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Chrysler Building

$60
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- Editorial Uses Allowed
Extended Uses May Need Clearances
The intellectual property depicted in this model, including the brand "chrysler building", is not affiliated with or endorsed by the original rights holders. Editorial uses of this product are allowed, but other uses (such as within computer games) may require legal clearances from third party intellectual property owners. Learn more.
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3ds Max MAX9
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3D Model Specifications
Product ID:563484
Published:
Geometry:Polygonal
Polygons:10,884
Vertices:10,125
Textures:No
Materials:No
Rigged:No
Animated:No
UV Mapped:No
Unwrapped UVs:Unknown
Artist
TurboSquid Member Since October 2004
Currently sells 179 products
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Legal Notice: The intellectual property depicted in this model, including the brand "chrysler building", is not affiliated with or endorsed by the original rights holders.

Description
The Chrysler Building is an Art Deco skyscraper in New York City, located on the east side of Manhattan in the Turtle Bay area at the intersection of 42nd Street and Lexington Avenue. Standing at 319 metres (1,047 ft),[4][5] it was the world's tallest building for 11 months before it was surpassed by the Empire State Building in 1931. After the destruction of the World Trade Center, it was again the second-tallest building in New York City until December 2007, when the spire was raised on the 365.8-metre (1,200 ft) Bank of America Tower, pushing the Chrysler Building into third position. In addition, The New York Times Building which opened in 2007, is exactly level with the Chrysler Building in height.[6]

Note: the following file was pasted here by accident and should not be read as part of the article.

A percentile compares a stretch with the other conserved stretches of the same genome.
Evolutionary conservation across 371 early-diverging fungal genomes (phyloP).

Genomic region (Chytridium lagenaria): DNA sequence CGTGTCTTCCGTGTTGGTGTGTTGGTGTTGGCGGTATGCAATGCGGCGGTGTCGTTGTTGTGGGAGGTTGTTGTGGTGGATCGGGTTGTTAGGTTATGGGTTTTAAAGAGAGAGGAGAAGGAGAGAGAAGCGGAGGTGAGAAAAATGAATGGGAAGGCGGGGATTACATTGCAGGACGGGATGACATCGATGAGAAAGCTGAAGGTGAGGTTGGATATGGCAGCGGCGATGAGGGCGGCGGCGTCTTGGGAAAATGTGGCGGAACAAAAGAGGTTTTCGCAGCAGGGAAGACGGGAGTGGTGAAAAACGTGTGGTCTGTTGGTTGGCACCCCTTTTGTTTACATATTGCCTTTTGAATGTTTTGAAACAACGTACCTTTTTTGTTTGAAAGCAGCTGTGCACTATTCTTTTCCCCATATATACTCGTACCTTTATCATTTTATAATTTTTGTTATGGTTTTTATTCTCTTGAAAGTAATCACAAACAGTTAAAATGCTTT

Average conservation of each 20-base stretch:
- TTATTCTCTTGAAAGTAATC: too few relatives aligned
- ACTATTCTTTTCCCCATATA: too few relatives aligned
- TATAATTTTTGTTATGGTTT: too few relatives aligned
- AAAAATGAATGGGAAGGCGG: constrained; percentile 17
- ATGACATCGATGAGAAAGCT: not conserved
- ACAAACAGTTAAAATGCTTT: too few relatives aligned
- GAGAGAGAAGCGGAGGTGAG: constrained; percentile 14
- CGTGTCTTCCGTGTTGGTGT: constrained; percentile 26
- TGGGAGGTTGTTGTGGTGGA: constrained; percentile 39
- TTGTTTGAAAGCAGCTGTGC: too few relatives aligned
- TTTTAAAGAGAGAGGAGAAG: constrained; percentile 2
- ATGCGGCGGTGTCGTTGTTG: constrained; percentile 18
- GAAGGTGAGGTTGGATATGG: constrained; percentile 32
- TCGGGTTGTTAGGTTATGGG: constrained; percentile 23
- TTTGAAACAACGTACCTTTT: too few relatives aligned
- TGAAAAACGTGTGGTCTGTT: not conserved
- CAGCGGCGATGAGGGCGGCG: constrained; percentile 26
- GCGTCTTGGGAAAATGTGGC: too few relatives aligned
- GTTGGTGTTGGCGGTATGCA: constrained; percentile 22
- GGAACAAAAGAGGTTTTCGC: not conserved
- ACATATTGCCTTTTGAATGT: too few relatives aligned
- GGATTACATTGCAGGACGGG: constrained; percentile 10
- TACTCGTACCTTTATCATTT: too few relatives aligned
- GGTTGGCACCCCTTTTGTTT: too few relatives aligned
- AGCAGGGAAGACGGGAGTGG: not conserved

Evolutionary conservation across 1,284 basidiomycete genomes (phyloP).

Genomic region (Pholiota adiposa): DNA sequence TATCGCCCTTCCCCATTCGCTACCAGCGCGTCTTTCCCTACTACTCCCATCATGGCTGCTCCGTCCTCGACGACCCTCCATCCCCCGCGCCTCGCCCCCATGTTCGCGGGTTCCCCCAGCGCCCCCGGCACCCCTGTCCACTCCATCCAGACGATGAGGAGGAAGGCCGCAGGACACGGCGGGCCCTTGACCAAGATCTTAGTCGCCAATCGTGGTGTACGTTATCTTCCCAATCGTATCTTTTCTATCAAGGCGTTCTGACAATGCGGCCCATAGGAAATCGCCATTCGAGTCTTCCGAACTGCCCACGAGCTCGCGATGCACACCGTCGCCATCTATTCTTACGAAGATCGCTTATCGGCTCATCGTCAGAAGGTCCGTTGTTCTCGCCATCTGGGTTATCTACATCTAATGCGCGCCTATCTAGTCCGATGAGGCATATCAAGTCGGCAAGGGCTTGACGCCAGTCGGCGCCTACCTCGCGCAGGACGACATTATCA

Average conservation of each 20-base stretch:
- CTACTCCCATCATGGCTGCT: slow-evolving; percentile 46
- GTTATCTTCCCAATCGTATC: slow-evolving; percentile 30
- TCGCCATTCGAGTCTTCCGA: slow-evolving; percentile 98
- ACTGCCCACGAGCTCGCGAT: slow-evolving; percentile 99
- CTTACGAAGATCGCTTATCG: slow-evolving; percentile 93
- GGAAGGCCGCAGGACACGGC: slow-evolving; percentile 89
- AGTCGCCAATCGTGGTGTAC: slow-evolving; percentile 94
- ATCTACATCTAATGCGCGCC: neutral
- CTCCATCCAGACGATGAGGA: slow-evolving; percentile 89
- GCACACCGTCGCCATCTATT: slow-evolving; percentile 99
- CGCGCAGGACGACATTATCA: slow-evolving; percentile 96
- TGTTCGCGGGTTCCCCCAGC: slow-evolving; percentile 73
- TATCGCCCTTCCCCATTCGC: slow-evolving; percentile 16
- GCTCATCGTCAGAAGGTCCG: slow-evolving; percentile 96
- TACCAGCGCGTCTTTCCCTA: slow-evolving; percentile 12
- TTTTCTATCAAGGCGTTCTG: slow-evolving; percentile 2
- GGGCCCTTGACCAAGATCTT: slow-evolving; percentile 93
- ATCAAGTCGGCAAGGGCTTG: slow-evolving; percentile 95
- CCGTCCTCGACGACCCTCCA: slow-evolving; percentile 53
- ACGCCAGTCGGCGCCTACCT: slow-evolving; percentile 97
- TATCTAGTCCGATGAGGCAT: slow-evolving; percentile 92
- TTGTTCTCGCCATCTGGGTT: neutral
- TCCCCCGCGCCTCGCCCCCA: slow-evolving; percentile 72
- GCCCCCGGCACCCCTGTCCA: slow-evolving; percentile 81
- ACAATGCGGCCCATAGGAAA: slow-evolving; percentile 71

The Chrysler Building is a classic example of Art Deco architecture and considered by many contemporary architects to be one of the finest buildings in New York City. In 2007, it was ranked ninth on the List of America's Favorite Architecture by the American Institute of Architects.[7] It was the headquarters of the Chrysler Corporation from 1930 until the mid 1950's, but although the building was built and designed specifically for the car manufacturer, the corporation didn't pay for the construction of it and never owned it, as Walter P. Chrysler decided to pay for it himself, in order for his children to inherit it. (Wikipedia,)

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